Thursday, May 6, 2021
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Despite Progress, Higher Rates Of Stigma And Discrimination Reported By New Zealand LGBTQ+ Students, New Analysis Shows.


Rainbow youth still facing stigma and stress but
positive signs: new findings

Youth19, the
latest in a series of surveys focused on young people in
Aotearoa, asked 7,721 secondary school-aged students about
their experiences of school, home and
community.

Co-investigator Dr John Fenaughty from the
University of Auckland says that around half of the rainbow
students in the study are coping well, and a sizeable number
report positive environments and experiences.

However
some, especially transgender and diverse gender students,
are facing stigma and stress.

“The increased amounts
of mistreatment and stress, particularly for some
transgender and diverse gender young people, are known
drivers that underpin the increased rates mental health
challenges we are seeing,” says Dr Fenaughty.

Three
quarters (73%) of transgender and diverse gender
participants, who account for about one percent of the
students’ surveyed, said they had started to identify as
transgender or gender-diverse before the age of 14.

On
all measures, apart from volunteering, a greater proportion
of these students reported discrimination and a lack of
support than their cisgender peers, including at home, at
school and in community and healthcare settings.

More
than half (55%) reported they hadn’t been able to access
healthcare when they needed it in the past year, with 57%
reporting significant depressive symptoms and an equal
proportion reporting they had self-harmed in the past
year.

While schools are becoming more welcoming, with
seven out of ten saying they felt part of their school,
nearly a quarter (23%) said they had been bullied at school,
weekly or more often, in the past year. Only three out of
ten (32%) said they “always felt safe” in their
neighbourhoods.

Lower proportions of transgender and
diverse gender youth also reported that a parent “cared
about them a lot”. Dr Fenaughty says this might be related
to families not understanding, or accepting, the young
person’s gender.

“This perceived lack of care,
combined with a lack of belonging at school for some of
these students, means they may be particularly vulnerable to
harm.”

However despite facing significant
challenges, these students’ generosity in giving back to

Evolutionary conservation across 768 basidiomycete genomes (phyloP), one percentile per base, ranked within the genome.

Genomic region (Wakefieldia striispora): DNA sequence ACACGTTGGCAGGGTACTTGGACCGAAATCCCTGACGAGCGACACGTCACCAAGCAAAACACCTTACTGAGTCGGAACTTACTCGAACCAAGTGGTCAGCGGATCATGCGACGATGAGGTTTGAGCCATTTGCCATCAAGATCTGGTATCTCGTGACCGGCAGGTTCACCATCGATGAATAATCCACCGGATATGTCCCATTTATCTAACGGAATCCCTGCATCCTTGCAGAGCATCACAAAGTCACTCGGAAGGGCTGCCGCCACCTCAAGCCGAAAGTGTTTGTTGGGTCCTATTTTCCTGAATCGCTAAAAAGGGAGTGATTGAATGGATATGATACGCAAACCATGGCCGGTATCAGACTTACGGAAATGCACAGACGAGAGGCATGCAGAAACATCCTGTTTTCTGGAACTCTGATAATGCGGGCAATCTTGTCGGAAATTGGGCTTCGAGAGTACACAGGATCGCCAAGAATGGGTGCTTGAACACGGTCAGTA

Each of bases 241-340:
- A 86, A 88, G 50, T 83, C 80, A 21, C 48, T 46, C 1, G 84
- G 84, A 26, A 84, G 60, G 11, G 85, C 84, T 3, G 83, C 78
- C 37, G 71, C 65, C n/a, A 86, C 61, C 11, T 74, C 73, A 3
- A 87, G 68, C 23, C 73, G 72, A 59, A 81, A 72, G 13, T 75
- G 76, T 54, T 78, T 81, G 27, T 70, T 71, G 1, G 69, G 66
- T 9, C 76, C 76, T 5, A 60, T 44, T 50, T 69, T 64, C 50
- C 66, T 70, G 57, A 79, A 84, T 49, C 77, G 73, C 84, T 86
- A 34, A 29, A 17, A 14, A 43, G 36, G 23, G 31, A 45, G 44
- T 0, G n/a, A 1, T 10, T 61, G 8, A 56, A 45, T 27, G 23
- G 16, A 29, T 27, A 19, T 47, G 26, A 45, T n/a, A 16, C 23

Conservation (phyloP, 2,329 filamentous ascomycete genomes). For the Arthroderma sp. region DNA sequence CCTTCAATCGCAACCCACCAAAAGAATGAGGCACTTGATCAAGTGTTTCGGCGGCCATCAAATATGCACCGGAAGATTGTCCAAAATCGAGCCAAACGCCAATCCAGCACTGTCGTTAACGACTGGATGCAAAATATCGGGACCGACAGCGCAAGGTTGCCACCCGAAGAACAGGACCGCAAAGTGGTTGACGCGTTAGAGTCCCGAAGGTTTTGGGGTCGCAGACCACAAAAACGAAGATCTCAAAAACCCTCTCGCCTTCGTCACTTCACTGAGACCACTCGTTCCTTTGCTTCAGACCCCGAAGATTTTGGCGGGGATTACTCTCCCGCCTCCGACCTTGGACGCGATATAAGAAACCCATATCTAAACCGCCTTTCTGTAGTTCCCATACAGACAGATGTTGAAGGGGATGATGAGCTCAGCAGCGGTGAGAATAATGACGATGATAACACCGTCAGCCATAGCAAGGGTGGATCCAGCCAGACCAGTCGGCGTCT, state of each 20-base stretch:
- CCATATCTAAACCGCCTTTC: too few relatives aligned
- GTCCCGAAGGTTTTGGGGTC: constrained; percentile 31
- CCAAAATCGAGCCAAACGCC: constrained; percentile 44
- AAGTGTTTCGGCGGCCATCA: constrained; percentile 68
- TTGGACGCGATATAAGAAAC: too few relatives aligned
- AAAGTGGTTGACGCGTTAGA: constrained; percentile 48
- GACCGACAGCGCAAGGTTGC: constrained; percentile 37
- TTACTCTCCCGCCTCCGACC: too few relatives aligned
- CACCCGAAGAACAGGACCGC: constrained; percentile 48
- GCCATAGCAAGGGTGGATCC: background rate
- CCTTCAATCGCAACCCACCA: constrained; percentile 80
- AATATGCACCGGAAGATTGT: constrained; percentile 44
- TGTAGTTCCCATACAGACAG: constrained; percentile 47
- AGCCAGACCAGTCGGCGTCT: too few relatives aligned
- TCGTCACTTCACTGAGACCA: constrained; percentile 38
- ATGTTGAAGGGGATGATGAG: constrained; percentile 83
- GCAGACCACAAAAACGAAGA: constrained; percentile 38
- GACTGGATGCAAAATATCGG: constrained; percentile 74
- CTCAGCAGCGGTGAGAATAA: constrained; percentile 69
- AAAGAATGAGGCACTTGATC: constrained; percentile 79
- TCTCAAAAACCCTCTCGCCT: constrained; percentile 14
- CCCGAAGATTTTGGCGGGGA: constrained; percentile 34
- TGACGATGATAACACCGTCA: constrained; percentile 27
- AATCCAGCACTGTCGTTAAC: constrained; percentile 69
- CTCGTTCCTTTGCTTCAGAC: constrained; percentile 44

others, through volunteering and supporting their
communities, matches that of cisgender students, he
says.

“Such willingness to support others is an
important strength to celebrate and nurture, and we need to
ensure that rainbow young people are supported to take on
these volunteering roles safely, given they are likely to be
facing a range of additional stressors.”

Sixteen
percent of Youth19 participants reported they were same or
multiple-sex attracted, not sure, or not attracted to any
sex. The majority of this group reported positive home and
family environments, and were no more likely to report
weekly bullying compared to different-sex attracted young
people.

However, a greater proportion of same and
multiple-sex attracted students reported social and school
isolation and unsafe environments than their different-sex
attracted peers.

Just over half reported significant
depressive symptoms (53%), and a similar proportion said
they had self-harmed in the past year (50%). Almost one in
three (31%) said they were unable to access healthcare when
they needed it in the past year.

Dr Fenaughty says
adequate health care access is an urgent issue for many
rainbow students, especially given the higher rates of
mental health challenges that the survey has
identified.

And the early age at which some of these
students recognised their transgender and gender diverse
identities means there is an important opportunity for
primary and intermediate schools to turn these statistics
around.

“Schools, at all levels, need to have a plan
for how they will create rainbow-inclusive environments and
attitudes among students and staff,” he says.

About
Youth19

Youth19 is the latest in the
Aotearoa New Zealand Youth2000 series of health and
wellbeing surveys which began in 2001 and has involved more
than 36,000 students. The most recent survey involved 7,721
adolescents from 49 Auckland, Northland and Waikato schools
and kura kaupapa Māori.

It is being led by Dr
Terryann Clark from the University of Auckland and Dr Terry
Fleming from Victoria University of Wellington, alongside a
number of
collaborators.

© Scoop Media

 



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